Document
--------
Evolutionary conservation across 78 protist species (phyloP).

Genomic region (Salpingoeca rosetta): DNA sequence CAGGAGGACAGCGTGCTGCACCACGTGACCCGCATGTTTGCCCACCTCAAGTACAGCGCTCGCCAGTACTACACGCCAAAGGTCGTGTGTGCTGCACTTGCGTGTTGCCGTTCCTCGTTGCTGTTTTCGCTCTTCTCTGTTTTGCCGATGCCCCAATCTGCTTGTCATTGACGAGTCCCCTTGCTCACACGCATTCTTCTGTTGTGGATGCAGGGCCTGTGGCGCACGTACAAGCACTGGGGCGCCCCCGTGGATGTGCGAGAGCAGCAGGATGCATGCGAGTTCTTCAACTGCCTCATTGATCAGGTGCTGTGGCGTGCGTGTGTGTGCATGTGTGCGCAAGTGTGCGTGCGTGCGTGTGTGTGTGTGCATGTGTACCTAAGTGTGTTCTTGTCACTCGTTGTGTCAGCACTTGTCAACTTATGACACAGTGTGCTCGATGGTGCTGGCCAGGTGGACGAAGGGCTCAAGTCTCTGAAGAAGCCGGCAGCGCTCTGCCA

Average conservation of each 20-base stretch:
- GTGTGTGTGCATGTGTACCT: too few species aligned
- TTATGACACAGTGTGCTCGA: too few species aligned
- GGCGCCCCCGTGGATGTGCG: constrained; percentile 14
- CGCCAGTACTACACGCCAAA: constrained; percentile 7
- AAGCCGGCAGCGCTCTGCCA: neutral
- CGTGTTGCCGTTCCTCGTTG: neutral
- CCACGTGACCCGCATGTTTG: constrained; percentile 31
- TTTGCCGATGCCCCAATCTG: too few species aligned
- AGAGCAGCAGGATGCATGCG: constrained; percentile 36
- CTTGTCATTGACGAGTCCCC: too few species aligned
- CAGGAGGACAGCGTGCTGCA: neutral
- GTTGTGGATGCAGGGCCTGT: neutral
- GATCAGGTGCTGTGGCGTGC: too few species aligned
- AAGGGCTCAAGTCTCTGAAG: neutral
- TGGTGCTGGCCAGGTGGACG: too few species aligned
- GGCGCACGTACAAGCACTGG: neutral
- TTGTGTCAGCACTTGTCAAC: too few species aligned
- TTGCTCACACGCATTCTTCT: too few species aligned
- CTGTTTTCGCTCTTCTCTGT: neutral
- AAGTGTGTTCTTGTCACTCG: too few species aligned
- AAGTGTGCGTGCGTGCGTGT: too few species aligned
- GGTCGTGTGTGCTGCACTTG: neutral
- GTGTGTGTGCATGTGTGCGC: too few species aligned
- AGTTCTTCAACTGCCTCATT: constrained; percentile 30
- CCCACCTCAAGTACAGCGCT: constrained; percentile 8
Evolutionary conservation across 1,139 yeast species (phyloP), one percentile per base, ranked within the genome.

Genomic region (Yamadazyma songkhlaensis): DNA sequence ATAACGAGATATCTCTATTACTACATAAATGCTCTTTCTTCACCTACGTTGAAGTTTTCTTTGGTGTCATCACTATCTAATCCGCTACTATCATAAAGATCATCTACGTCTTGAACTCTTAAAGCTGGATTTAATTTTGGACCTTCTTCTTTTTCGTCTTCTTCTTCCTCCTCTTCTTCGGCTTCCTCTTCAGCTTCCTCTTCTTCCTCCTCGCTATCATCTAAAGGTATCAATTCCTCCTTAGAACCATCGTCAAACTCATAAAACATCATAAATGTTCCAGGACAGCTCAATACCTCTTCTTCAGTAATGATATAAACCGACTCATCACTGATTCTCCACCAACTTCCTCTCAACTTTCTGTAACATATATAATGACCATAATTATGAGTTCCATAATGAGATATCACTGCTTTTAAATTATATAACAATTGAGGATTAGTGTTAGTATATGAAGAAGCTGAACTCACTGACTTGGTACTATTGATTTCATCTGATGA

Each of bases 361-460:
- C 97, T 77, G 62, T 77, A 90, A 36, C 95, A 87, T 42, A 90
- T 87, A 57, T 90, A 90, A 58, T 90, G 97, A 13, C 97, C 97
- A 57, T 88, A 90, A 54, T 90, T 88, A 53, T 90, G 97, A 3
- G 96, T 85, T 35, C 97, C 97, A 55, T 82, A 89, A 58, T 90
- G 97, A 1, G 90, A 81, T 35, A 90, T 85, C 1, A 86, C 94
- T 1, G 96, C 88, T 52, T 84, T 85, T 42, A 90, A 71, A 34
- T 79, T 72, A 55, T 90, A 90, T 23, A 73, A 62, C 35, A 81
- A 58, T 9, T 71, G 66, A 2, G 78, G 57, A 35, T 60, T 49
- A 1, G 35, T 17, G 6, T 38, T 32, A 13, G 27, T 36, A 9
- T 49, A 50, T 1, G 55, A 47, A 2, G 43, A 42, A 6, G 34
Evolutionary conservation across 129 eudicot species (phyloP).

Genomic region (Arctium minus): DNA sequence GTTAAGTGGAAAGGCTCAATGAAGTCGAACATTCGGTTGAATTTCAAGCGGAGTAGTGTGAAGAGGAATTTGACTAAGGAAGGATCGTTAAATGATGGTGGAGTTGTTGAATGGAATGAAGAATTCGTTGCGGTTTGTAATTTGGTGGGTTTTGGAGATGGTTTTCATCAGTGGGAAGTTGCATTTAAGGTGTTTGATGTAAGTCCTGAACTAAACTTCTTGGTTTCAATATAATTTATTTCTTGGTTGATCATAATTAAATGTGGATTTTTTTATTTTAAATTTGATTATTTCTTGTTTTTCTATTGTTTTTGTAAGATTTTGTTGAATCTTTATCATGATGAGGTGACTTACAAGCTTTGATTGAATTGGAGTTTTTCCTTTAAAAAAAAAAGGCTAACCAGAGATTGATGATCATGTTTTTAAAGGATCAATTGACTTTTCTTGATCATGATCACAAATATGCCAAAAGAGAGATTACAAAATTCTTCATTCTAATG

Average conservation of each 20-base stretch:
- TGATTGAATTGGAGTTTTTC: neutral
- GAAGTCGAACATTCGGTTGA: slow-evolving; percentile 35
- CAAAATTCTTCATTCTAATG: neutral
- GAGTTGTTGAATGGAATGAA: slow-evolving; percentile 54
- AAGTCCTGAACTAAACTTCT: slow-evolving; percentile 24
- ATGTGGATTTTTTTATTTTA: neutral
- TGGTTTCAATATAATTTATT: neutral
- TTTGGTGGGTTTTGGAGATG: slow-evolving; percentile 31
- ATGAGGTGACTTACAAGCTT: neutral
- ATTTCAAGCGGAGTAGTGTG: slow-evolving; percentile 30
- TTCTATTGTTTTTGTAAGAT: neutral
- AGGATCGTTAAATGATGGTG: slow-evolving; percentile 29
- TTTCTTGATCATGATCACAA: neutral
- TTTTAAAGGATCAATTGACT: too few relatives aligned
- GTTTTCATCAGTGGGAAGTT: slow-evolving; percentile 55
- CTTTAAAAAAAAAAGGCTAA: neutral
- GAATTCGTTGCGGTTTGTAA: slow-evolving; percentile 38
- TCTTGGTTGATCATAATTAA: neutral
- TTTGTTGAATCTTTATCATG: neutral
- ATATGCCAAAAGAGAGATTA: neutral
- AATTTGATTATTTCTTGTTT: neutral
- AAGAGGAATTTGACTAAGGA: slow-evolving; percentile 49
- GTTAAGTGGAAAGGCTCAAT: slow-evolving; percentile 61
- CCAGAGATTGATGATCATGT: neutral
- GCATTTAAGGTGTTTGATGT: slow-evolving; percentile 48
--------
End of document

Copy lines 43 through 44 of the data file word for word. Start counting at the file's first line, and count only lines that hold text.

Genomic region (Arctium minus): DNA sequence GTTAAGTGGAAAGGCTCAATGAAGTCGAACATTCGGTTGAATTTCAAGCGGAGTAGTGTGAAGAGGAATTTGACTAAGGAAGGATCGTTAAATGATGGTGGAGTTGTTGAATGGAATGAAGAATTCGTTGCGGTTTGTAATTTGGTGGGTTTTGGAGATGGTTTTCATCAGTGGGAAGTTGCATTTAAGGTGTTTGATGTAAGTCCTGAACTAAACTTCTTGGTTTCAATATAATTTATTTCTTGGTTGATCATAATTAAATGTGGATTTTTTTATTTTAAATTTGATTATTTCTTGTTTTTCTATTGTTTTTGTAAGATTTTGTTGAATCTTTATCATGATGAGGTGACTTACAAGCTTTGATTGAATTGGAGTTTTTCCTTTAAAAAAAAAAGGCTAACCAGAGATTGATGATCATGTTTTTAAAGGATCAATTGACTTTTCTTGATCATGATCACAAATATGCCAAAAGAGAGATTACAAAATTCTTCATTCTAATG

Average conservation of each 20-base stretch: